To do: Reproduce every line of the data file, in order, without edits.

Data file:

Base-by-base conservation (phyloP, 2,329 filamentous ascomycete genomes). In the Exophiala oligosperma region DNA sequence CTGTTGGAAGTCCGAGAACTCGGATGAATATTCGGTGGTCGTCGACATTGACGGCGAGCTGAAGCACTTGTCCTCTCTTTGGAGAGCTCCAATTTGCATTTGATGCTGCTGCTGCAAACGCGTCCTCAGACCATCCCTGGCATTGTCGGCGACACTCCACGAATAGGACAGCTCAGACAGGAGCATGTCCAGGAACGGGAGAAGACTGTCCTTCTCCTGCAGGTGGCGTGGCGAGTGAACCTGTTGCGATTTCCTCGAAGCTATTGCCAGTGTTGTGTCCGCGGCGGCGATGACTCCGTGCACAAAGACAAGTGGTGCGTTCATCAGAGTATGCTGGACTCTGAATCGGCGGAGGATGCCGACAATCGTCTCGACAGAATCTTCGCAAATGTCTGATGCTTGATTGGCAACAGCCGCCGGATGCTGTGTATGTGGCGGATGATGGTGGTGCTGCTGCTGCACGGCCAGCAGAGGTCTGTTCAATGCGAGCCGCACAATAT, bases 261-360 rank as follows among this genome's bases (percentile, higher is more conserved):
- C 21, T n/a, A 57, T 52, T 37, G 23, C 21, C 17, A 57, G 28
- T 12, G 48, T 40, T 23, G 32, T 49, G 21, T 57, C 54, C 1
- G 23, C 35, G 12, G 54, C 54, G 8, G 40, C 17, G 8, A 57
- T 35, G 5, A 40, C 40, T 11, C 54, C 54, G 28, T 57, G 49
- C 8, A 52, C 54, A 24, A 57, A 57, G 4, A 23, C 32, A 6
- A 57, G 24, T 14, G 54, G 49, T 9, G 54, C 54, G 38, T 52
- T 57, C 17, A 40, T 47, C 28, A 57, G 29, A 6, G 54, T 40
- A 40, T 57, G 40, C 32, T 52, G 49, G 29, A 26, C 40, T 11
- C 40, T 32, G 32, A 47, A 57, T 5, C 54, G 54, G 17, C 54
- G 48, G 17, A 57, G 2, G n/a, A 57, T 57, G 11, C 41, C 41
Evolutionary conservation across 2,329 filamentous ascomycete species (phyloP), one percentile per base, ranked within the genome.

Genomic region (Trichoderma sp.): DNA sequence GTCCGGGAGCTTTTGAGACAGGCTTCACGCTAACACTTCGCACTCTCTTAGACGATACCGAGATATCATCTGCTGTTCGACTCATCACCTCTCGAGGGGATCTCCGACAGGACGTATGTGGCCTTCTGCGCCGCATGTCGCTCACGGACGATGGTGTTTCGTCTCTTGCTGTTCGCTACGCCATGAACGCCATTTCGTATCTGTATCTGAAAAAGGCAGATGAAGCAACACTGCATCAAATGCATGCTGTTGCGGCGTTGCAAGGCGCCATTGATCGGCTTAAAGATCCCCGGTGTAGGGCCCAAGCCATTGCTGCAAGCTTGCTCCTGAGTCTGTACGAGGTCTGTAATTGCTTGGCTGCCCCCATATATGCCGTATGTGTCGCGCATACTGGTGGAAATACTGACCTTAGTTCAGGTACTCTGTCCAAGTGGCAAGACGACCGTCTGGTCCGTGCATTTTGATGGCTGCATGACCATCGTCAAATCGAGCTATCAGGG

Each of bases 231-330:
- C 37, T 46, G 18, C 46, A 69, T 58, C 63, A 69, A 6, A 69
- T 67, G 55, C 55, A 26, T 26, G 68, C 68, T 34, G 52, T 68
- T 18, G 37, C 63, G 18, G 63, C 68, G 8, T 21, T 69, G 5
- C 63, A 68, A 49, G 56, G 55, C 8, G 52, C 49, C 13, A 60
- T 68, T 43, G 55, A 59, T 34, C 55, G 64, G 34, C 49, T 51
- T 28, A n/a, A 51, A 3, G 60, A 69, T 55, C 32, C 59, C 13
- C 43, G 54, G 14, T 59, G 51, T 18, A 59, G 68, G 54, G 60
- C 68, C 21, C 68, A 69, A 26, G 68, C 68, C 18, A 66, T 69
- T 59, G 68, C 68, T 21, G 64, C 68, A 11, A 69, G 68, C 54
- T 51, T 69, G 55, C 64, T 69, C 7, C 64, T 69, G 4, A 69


Base-by-base conservation (phyloP, 2,329 filamentous ascomycete genomes). In the Exophiala oligosperma region DNA sequence CTGTTGGAAGTCCGAGAACTCGGATGAATATTCGGTGGTCGTCGACATTGACGGCGAGCTGAAGCACTTGTCCTCTCTTTGGAGAGCTCCAATTTGCATTTGATGCTGCTGCTGCAAACGCGTCCTCAGACCATCCCTGGCATTGTCGGCGACACTCCACGAATAGGACAGCTCAGACAGGAGCATGTCCAGGAACGGGAGAAGACTGTCCTTCTCCTGCAGGTGGCGTGGCGAGTGAACCTGTTGCGATTTCCTCGAAGCTATTGCCAGTGTTGTGTCCGCGGCGGCGATGACTCCGTGCACAAAGACAAGTGGTGCGTTCATCAGAGTATGCTGGACTCTGAATCGGCGGAGGATGCCGACAATCGTCTCGACAGAATCTTCGCAAATGTCTGATGCTTGATTGGCAACAGCCGCCGGATGCTGTGTATGTGGCGGATGATGGTGGTGCTGCTGCTGCACGGCCAGCAGAGGTCTGTTCAATGCGAGCCGCACAATAT, bases 261-360 rank as follows among this genome's bases (percentile, higher is more conserved):
- C 21, T n/a, A 57, T 52, T 37, G 23, C 21, C 17, A 57, G 28
- T 12, G 48, T 40, T 23, G 32, T 49, G 21, T 57, C 54, C 1
- G 23, C 35, G 12, G 54, C 54, G 8, G 40, C 17, G 8, A 57
- T 35, G 5, A 40, C 40, T 11, C 54, C 54, G 28, T 57, G 49
- C 8, A 52, C 54, A 24, A 57, A 57, G 4, A 23, C 32, A 6
- A 57, G 24, T 14, G 54, G 49, T 9, G 54, C 54, G 38, T 52
- T 57, C 17, A 40, T 47, C 28, A 57, G 29, A 6, G 54, T 40
- A 40, T 57, G 40, C 32, T 52, G 49, G 29, A 26, C 40, T 11
- C 40, T 32, G 32, A 47, A 57, T 5, C 54, G 54, G 17, C 54
- G 48, G 17, A 57, G 2, G n/a, A 57, T 57, G 11, C 41, C 41
Evolutionary conservation across 2,329 filamentous ascomycete species (phyloP), one percentile per base, ranked within the genome.

Genomic region (Trichoderma sp.): DNA sequence GTCCGGGAGCTTTTGAGACAGGCTTCACGCTAACACTTCGCACTCTCTTAGACGATACCGAGATATCATCTGCTGTTCGACTCATCACCTCTCGAGGGGATCTCCGACAGGACGTATGTGGCCTTCTGCGCCGCATGTCGCTCACGGACGATGGTGTTTCGTCTCTTGCTGTTCGCTACGCCATGAACGCCATTTCGTATCTGTATCTGAAAAAGGCAGATGAAGCAACACTGCATCAAATGCATGCTGTTGCGGCGTTGCAAGGCGCCATTGATCGGCTTAAAGATCCCCGGTGTAGGGCCCAAGCCATTGCTGCAAGCTTGCTCCTGAGTCTGTACGAGGTCTGTAATTGCTTGGCTGCCCCCATATATGCCGTATGTGTCGCGCATACTGGTGGAAATACTGACCTTAGTTCAGGTACTCTGTCCAAGTGGCAAGACGACCGTCTGGTCCGTGCATTTTGATGGCTGCATGACCATCGTCAAATCGAGCTATCAGGG

Each of bases 231-330:
- C 37, T 46, G 18, C 46, A 69, T 58, C 63, A 69, A 6, A 69
- T 67, G 55, C 55, A 26, T 26, G 68, C 68, T 34, G 52, T 68
- T 18, G 37, C 63, G 18, G 63, C 68, G 8, T 21, T 69, G 5
- C 63, A 68, A 49, G 56, G 55, C 8, G 52, C 49, C 13, A 60
- T 68, T 43, G 55, A 59, T 34, C 55, G 64, G 34, C 49, T 51
- T 28, A n/a, A 51, A 3, G 60, A 69, T 55, C 32, C 59, C 13
- C 43, G 54, G 14, T 59, G 51, T 18, A 59, G 68, G 54, G 60
- C 68, C 21, C 68, A 69, A 26, G 68, C 68, C 18, A 66, T 69
- T 59, G 68, C 68, T 21, G 64, C 68, A 11, A 69, G 68, C 54
- T 51, T 69, G 55, C 64, T 69, C 7, C 64, T 69, G 4, A 69